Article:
Knee deep in college applications and feeling slightly overwhelmed? Take a breath, and read on. We asked authors, consultants and others for their best tip (or reminder) for high school students when it comes to staying afloat while applying to colleges. Here’s what they said…
“Avoid ‘too many cooks.’ Want to know the quickest way to an application-induced breakdown? Share your work with everyone, then look for advice on the Internet. Each person will have opinions and many will conflict. And in the case of the Internet, a lot of the advice will be plain old wrong. All of that is not only going to make you second-guess yourself, but it's also going to take you and your voice out of your work. And that’s what the adcom wants to see! So instead, if you need feedback and outsider perspectives, choose one or two people that you trust. And that's it. That'll let you get some advice, without sending you totally sideways.” – Lauren Herskovic, Chief Operating Officer at Admissionado
“I insist my clients maintain balance in their life and encourage them to create a schedule that includes extracurricular activities, school assignments/due dates, college applications, perhaps job, and even social and/or family engagements. I want students to understand that they have more activities than their college applications, so they do not have to focus solely on them and stress out." – Thomas J. Jaworski, independent education consultant and founder of Quest College Consulting
“My biggest piece of advice is to find a neutral non-parent adult who has time to listen to you think through your personal statement. Parents often want so badly for you to be successful that they may, unintentionally, over-craft your statement. You will feel much calmer if you know you have a neutral perspective to help you sift through the thoughts racing through your head as you start to write.” – Kate McKeon, CEO of Prepwise, an educational consultancy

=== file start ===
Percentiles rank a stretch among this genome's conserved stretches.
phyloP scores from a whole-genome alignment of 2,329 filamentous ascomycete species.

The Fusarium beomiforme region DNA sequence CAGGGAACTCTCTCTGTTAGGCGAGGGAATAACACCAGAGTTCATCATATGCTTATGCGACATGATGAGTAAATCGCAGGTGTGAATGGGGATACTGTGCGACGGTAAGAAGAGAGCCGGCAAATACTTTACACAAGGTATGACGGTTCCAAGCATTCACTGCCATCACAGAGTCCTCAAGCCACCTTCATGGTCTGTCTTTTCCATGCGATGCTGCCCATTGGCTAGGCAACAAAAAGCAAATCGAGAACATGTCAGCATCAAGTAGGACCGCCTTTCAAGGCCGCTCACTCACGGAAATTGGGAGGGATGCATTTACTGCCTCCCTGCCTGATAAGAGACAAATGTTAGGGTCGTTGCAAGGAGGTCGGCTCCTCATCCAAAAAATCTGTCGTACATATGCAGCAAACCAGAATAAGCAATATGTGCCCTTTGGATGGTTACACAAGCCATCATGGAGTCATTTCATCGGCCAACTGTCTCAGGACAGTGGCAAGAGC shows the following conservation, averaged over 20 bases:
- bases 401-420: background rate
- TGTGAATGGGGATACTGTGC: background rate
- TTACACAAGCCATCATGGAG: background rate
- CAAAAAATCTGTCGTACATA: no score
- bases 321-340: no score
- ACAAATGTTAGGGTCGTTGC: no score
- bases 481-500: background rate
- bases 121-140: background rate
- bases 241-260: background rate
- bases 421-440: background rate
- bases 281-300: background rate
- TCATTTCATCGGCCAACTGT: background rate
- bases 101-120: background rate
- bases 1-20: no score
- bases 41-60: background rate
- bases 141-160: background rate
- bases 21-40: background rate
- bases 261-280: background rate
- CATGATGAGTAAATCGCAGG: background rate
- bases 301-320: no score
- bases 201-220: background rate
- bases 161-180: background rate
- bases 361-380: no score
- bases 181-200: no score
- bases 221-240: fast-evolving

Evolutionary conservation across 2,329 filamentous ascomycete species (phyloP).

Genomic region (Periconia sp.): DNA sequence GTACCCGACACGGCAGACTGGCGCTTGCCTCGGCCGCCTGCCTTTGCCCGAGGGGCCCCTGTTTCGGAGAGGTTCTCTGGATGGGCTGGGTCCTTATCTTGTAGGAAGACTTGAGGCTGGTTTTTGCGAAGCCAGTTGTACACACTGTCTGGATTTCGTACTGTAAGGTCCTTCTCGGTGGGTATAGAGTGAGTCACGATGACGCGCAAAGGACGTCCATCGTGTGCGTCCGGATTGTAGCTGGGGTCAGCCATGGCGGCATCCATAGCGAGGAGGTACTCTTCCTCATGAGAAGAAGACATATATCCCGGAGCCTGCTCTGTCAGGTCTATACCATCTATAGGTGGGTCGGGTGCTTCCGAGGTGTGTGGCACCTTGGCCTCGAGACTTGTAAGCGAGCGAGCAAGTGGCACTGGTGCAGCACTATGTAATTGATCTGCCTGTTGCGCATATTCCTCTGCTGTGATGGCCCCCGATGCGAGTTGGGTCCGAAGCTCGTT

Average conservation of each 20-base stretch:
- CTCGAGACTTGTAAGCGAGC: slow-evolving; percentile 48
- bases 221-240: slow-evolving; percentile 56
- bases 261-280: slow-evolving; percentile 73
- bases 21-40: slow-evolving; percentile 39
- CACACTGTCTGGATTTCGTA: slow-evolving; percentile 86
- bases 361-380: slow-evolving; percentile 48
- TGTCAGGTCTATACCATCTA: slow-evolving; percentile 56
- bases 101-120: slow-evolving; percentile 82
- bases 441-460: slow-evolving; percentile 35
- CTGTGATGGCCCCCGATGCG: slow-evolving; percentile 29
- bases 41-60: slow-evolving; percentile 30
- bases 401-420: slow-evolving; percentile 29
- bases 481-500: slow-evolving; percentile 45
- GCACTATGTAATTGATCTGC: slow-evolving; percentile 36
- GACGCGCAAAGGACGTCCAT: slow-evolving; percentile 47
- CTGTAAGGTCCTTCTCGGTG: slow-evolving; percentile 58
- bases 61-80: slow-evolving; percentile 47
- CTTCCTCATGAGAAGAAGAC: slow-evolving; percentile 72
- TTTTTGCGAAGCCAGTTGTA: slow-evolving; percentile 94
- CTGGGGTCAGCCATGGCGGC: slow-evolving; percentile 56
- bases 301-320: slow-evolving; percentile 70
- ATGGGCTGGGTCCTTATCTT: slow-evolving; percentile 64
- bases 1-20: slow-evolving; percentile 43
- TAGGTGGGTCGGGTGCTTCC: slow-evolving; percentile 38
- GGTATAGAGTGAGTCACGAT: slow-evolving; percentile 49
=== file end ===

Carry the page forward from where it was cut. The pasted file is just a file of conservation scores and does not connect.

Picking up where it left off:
“You worked so hard in school up to this point and it is okay to rest on your laurels. You got your essay in on time along with your other paperwork, and you paid the application fee. Relax now, focus on the future and remember that each school you applied to has its plus and minus column—so do not worry. Let the cards fall where they may.” – Michael Provitera, author of Mastering Self-Motivation
"Remember this: the application gets in, not you. Even if you don't get in, it doesn't mean you are a bad or flawed person. The college application only captures a small portion of what makes you who you are." – Brian Stewart, author of Barron's new ACT guide and president of BWS Education Consulting
“Colleges aren't asking 17-year-olds to do anything 17-year-olds are not capable of doing. Just arm yourself with information and relax. It's like any large project; you just need to break it down into smaller manageable parts. You will get in—so stop worrying, and take the first step by starting to research colleges.” – Christine VanDeVelde, coauthor of College Admission: From Application to Acceptance, Step by Step
What other advice would you be interested in hearing from our admissions team? Email us at firstname.lastname@example.org.